Bottom line I appreciate all the fantastic blogs I've found.  I will continue to read you faithfully and even comment every now and then.  But the real lesson has been, it's okay.  I'm not you.  I don't pretend to be you.  But I enjoy blogging.  Even more importantly, I enjoy blogging the random thoughts from my world.  Whether it be life lessons, career paths, financial worries, or the squirrels that keep invading my bird feeders, I like it.  If one, two, or ten people find my blog interesting, that's just icing on the cake. 

So get ready, Gamma's back!

Monday, July 19, 2010

Pass the Mayo

So I found out today that the month of July is supposed to be dedicated to those of us that are part of the "Sandwich Generation" - yippee!!  I'm a couple years short of being a full-fledged "Club Sandwich" -- those in their 50s or 60s sandwiched between aging parents, adult children and grandchildren.  I haven't heard anything about it so I'm guessing those of us who would be planning events around the month are too busy taking care of parents, kids, and grandchildren while trying to keep our own heads above water. 

I must not have enough mayo on my sandwich.  As soon as I get one layer of filling situated, then another falls out.   I finally got situated in a job that I can be happy with in a company that I'm very happy to be a part of and now my home life is falling apart. 

My mom needs some help with transportation to some medical appointments (nothing serious) but being two weeks in on a new job is not the time for me to be taking three or four hour breaks right now -- the training is intense!  My granddaughter is going through a phase -- that's the only explanation I have -- and is driving the house insane.  My daughter doesn't like despises having to live with me but for now I'm it.  Do not get me started on money.  Let's just say I need some.  My house needs some fixing up before I can even think about selling it, the brakes are squealing on my car and the dog needs her teeth cleaned.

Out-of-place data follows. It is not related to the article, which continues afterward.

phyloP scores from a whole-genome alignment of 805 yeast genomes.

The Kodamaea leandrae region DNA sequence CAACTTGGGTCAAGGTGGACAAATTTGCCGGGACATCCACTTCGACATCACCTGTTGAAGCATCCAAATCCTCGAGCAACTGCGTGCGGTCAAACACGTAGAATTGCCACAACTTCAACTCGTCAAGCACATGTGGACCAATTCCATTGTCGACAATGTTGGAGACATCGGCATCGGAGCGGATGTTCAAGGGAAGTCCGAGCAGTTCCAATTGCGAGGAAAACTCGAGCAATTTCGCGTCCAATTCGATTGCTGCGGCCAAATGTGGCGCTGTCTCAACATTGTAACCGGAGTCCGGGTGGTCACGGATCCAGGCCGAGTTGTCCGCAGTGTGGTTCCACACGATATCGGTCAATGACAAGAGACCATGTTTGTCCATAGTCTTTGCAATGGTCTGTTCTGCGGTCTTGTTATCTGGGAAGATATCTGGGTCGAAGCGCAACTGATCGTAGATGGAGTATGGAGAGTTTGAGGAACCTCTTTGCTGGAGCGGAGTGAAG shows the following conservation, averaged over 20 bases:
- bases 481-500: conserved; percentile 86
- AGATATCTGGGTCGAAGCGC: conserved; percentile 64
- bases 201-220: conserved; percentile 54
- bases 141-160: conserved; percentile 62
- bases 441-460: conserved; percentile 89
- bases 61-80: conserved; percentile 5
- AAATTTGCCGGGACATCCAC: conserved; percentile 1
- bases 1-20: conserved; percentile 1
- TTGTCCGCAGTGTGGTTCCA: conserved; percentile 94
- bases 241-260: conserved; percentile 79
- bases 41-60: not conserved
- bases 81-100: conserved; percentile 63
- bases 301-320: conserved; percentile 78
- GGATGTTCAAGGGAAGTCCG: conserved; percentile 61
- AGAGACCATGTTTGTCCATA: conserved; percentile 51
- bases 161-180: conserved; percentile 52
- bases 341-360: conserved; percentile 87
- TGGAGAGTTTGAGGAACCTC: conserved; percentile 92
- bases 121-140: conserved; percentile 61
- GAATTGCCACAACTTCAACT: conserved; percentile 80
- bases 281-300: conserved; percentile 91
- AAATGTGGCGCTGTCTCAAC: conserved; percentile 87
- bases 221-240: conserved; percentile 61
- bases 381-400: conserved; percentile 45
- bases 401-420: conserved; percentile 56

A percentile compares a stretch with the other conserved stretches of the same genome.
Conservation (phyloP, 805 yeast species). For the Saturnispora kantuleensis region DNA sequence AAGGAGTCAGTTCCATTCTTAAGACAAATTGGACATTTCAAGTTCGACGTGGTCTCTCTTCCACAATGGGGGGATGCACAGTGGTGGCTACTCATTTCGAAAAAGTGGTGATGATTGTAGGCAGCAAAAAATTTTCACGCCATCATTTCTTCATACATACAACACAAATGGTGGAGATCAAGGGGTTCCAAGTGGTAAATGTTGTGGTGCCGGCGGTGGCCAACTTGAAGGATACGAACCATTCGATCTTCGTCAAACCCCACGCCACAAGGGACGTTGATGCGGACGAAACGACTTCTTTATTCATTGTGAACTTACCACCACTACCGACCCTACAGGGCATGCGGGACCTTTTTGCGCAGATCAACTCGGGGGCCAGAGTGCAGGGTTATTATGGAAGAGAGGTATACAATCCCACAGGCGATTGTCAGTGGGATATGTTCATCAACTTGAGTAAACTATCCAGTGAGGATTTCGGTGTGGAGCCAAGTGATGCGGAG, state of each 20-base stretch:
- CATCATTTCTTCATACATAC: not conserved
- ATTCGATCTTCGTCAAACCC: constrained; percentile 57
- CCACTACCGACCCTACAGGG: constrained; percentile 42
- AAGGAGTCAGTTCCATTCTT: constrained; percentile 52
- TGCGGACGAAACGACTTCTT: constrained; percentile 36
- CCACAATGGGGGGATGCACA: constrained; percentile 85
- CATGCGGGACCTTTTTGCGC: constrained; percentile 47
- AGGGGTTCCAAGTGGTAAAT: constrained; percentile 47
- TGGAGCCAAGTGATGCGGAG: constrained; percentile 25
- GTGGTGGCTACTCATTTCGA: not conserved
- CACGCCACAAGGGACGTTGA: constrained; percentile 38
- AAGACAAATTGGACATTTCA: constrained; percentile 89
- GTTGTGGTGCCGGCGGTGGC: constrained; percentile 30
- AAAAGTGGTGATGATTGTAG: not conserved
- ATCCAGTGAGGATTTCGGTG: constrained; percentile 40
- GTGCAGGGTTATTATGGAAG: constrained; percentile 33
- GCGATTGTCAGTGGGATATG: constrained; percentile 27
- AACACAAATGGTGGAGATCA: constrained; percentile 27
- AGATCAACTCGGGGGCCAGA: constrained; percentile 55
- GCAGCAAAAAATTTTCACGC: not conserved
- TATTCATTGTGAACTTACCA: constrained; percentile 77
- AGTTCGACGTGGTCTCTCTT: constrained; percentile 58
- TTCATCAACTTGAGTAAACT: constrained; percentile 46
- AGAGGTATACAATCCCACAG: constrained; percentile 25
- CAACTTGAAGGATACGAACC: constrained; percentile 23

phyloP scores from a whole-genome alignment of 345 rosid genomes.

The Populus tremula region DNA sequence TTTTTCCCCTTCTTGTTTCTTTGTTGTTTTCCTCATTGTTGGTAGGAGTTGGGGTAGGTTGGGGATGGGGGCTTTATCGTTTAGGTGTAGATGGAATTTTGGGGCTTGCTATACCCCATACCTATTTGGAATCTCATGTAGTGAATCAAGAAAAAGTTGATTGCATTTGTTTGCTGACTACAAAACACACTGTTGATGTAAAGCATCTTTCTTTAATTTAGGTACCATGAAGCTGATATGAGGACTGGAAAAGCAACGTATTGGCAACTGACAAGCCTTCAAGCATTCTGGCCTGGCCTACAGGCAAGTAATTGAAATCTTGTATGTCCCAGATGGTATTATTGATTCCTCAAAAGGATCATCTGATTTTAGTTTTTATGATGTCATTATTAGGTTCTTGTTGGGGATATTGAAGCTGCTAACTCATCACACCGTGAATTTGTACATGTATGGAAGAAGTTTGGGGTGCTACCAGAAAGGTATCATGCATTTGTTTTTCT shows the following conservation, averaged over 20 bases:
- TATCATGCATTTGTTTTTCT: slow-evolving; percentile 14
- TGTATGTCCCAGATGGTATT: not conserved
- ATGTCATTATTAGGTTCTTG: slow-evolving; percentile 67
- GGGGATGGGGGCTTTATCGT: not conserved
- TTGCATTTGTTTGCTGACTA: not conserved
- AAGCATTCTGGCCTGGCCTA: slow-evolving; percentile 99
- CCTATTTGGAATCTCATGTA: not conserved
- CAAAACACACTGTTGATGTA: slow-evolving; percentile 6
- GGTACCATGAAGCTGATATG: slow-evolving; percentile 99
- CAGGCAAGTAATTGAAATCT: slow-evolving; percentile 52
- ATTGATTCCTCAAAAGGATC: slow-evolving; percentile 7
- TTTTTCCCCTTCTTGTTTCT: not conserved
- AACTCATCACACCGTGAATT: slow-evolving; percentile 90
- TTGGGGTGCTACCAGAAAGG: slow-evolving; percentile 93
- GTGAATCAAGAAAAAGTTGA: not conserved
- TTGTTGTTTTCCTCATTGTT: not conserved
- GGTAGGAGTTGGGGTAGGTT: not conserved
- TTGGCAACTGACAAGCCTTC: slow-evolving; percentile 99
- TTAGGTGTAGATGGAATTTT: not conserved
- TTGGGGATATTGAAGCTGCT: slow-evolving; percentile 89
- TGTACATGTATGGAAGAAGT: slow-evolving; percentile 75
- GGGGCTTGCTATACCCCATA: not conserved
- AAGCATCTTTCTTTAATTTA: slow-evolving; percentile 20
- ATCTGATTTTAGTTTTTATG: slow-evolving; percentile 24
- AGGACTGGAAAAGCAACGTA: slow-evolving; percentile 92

Don't misunderstand.  I consider myself extremely blessed and fortunate in my life but I'm so tired of juggling.  I think if all aspects of my life were balanced at the same time, I'd literally fall over. 

To my fellow sandwich generation members, I salute you.  I can't even begin to imagine how those who are dealing with a parent who is seriously ill manage.  It's a tough job.  Even tougher if you don't have a spouse, siblings, or have siblings near enough to help out.     

I'm thinking I don't want any more sandwiches.  I think I'd like a nice big salad ... all the ingredients tossed in a bowl and held together with a touch of blue cheese dressing. 

In the meantime, pass the mayo.  Please.

Monday, July 12, 2010

Oh Lawd - Not Another One

If you follow me on Twitter, then you know I love and I mean love my TV shows.  I watch them all -- game shows, dramas, news, reality shows, documentaries, and I even still record a soap opera (about time Phyllis left Nick).  You name it I'm pretty sure I've tried at least one episode.   But there is one genre I absolutely cannot stand -- reality dating shows.

The popular and the most recent include The Bachelor, The Bachelorette, What Chilli Wants, Omarosa's Ultimate Merger, and our newest entrant - Chad Ochocinco's The Ultimate Catch.  True to Gamma's nature, I watched my first (and last) episode of The Ultimate Catch last night.

I find these shows awfully demeaning, especially when there's a group of women willing to forget every lesson their mamma ever taught 'em to "win" the #1 spot with a guy.  It bothers me when I see men doing it as well, but it really hurts to see women in that "I'll lose every drop of my self-respect and dignity to be with you" role.  Maybe it's because I see so many young women doing it in real life.  Maybe it's because I think the premise is just downright unrealistic.  It's hard enough to develop a strong relationship without the intrusion of the TV cameras, and there's nothing in me that believes a lasting relationship can be "won" on a reality show.  Maybe it's because these shows emphasize how much we're willing to do for a buck and 15 minutes of fame.  Naw, I'm going to stick with option one -- too many young women are sacrificing their dignity in real life for the pleasure of saying they "have a man".